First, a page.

People/Web Search Calendar Emergency Info A-Z Index UVA Email   University of Virginia    

Skip to Content

Connecting Communities and Caregivers

Health System

The U.Va. Health System is dedicated to overcoming the obstacles to good health in southwest Virginia. For more than a decade, it has sent hundreds of volunteers to support the Remote Area Medical (RAM) clinic in Wise, Virginia, and has worked diligently to convert this contact into regular care. This year, the Health System, School of Nursing and School of Medicine collaborated with the Healthy Appalachia Institute and U.Va.'s College at Wise to procure a HRSA grant to help the Health Wagon, a local clinic and community organizer for the RAM clinic, expand and strengthen its services. This grant enabled the Health Wagon to install an electronic medical record system, hire a social worker and nurse educator, and increase its capacity by 25 percent. The grant also provides support to the Health Wagon as a community training site for undergraduate and graduate nursing students. U.Va. continues its collaboration throughout the year through telemedicine consults and specialty clinics as well as providing support for outcomes evaluation for the Health Wagon grant.

Emily Hauenstein

Emily Hauenstein, a professor of nursing and director of U.Va.'s Southeastern Rural Mental Health Center received a $693,000 grant from the National Institute of Mental Health to test a prototype program that uses digital storytelling to ease depression, a serious issue for women living in small rural communities.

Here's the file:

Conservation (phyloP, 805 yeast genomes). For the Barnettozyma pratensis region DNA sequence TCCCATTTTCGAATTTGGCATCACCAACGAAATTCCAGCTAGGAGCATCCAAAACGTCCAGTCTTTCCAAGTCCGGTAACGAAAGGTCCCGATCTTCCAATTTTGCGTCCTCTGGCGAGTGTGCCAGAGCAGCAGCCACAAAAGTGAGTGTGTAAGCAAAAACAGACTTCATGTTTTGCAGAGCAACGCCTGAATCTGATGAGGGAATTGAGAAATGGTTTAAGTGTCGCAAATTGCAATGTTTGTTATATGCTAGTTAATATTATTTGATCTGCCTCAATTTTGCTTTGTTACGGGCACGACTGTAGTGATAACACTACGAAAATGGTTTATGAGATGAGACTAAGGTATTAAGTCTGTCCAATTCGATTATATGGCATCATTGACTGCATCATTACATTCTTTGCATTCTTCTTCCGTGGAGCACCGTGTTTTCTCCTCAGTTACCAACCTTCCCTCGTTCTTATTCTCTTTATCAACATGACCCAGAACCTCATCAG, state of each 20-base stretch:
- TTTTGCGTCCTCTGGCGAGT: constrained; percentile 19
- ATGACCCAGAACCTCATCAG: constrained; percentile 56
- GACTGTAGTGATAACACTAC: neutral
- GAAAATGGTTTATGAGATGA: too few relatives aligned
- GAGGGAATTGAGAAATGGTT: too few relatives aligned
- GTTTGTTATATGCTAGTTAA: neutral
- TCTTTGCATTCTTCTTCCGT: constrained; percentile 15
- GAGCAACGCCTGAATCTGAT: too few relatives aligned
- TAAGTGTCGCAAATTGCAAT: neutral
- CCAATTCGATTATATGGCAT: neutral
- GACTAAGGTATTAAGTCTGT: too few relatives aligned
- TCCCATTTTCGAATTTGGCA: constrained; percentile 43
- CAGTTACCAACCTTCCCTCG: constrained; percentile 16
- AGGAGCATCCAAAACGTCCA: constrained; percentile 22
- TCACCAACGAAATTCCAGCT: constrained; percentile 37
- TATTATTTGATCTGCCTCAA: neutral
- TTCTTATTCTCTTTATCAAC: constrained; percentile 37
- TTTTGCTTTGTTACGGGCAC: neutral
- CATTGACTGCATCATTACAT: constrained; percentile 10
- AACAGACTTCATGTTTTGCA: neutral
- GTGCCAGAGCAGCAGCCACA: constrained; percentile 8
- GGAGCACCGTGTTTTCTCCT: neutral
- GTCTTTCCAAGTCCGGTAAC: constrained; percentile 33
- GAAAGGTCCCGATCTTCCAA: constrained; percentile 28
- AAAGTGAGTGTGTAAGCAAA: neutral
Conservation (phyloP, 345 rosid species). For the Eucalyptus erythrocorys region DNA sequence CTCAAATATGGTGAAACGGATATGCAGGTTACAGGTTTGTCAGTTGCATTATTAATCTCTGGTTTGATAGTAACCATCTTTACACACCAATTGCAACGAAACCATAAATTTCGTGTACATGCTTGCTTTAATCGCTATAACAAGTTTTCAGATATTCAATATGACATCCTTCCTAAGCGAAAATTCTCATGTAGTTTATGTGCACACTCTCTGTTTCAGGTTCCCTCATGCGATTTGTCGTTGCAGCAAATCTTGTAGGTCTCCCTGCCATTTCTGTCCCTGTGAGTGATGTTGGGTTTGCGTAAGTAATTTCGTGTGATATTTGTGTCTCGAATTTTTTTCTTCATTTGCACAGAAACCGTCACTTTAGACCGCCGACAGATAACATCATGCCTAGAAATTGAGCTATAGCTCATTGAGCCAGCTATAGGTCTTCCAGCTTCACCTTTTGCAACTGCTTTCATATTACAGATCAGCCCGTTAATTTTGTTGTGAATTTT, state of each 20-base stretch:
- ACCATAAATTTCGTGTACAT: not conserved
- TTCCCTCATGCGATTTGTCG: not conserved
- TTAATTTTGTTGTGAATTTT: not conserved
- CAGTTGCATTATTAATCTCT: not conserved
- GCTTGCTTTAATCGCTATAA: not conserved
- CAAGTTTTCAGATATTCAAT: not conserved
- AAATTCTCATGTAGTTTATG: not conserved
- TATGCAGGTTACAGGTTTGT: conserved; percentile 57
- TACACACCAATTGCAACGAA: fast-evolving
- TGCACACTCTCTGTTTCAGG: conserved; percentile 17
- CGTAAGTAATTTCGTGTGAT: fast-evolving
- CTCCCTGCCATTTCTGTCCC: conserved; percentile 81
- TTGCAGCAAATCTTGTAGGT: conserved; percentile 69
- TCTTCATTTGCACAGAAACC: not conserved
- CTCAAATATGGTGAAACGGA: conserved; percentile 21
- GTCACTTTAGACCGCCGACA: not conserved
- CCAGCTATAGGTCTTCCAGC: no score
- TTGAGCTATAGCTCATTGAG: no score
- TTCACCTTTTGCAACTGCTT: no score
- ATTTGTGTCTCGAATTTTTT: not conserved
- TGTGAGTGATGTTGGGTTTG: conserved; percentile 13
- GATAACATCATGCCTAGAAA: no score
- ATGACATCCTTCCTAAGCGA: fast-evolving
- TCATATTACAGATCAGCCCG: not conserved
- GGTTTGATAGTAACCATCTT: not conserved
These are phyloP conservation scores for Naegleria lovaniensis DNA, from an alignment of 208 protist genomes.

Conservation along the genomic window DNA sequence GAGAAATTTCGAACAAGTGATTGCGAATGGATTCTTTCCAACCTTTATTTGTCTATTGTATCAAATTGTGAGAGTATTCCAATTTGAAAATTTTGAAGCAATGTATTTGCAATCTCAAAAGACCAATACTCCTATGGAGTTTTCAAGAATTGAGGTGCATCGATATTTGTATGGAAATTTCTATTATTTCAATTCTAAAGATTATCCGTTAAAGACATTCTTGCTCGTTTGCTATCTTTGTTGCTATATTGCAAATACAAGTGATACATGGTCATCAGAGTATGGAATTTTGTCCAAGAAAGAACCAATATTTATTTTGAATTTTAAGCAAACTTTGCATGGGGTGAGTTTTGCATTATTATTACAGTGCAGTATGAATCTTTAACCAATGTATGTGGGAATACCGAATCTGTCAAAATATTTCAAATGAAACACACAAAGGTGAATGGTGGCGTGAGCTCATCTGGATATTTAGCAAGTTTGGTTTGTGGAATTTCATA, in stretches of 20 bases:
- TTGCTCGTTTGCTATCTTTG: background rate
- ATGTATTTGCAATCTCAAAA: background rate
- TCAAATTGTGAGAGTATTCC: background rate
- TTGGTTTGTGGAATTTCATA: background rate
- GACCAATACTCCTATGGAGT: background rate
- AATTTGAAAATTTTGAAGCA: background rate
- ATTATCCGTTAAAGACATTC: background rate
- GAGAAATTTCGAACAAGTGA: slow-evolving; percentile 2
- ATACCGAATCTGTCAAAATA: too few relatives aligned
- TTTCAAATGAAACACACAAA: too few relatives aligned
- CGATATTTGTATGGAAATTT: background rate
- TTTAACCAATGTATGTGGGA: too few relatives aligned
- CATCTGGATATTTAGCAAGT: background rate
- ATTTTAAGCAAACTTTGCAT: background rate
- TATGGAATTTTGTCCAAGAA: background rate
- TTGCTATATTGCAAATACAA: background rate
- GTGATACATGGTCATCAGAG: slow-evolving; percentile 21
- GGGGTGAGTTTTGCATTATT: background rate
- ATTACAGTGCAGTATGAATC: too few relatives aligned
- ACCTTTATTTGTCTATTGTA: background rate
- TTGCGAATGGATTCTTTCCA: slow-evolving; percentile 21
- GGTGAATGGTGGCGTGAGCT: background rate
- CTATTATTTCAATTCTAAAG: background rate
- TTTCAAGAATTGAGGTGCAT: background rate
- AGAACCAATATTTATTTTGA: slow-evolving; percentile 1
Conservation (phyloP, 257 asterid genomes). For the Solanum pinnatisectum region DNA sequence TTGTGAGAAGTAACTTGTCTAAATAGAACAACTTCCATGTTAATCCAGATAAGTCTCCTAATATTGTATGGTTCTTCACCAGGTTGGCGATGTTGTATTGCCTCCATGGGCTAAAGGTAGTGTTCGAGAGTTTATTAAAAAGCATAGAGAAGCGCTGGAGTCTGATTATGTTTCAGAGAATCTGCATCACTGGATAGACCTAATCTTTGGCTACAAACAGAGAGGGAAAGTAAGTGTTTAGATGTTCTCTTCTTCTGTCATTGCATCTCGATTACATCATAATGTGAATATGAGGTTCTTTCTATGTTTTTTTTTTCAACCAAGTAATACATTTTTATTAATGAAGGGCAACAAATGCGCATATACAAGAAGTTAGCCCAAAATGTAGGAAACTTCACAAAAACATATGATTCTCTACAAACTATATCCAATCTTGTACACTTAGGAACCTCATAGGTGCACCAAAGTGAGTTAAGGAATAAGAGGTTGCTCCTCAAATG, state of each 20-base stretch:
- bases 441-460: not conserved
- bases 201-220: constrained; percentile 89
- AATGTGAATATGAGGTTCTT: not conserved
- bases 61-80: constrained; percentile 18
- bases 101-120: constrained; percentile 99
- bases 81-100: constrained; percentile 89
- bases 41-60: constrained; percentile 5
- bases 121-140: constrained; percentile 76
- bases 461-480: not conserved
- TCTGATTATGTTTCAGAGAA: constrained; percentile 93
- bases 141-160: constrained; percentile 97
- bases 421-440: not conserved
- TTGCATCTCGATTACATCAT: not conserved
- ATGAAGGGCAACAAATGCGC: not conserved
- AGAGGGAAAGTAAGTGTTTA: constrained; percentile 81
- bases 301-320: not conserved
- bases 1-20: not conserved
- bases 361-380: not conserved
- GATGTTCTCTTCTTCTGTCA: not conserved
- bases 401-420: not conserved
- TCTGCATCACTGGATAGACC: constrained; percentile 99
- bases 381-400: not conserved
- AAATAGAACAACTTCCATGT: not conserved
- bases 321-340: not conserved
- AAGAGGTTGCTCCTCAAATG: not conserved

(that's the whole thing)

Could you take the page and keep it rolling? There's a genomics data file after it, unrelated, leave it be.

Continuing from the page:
U.Va.'s Office of Telemedicine is applying expertise gained in deploying its telemedicine network in southwest Virginia closer to home. Thanks to an unprecedented partnership with Habitat for Humanity of Greater Charlottesville, the U.Va. Health System is now implementing the use of in-home medical monitoring to dramatically transform how individuals with chronic diseases manage their health. Widely deployed, such systems could save the nation billions of dollars annually in health care costs. The Health House, two residences in Habitat for Humanity's recently completed mixed-income community, has an easy-to-use monitoring system developed by Intel and with broadband communications donated by Comcast.

The University partnership with Habitat for Humanity was supported by the University community through the Commonwealth of Virginia Campaign, which helped raise needed funds. U.Va. volunteers also contributed more than 1,600 hours of service to make the Health House a reality.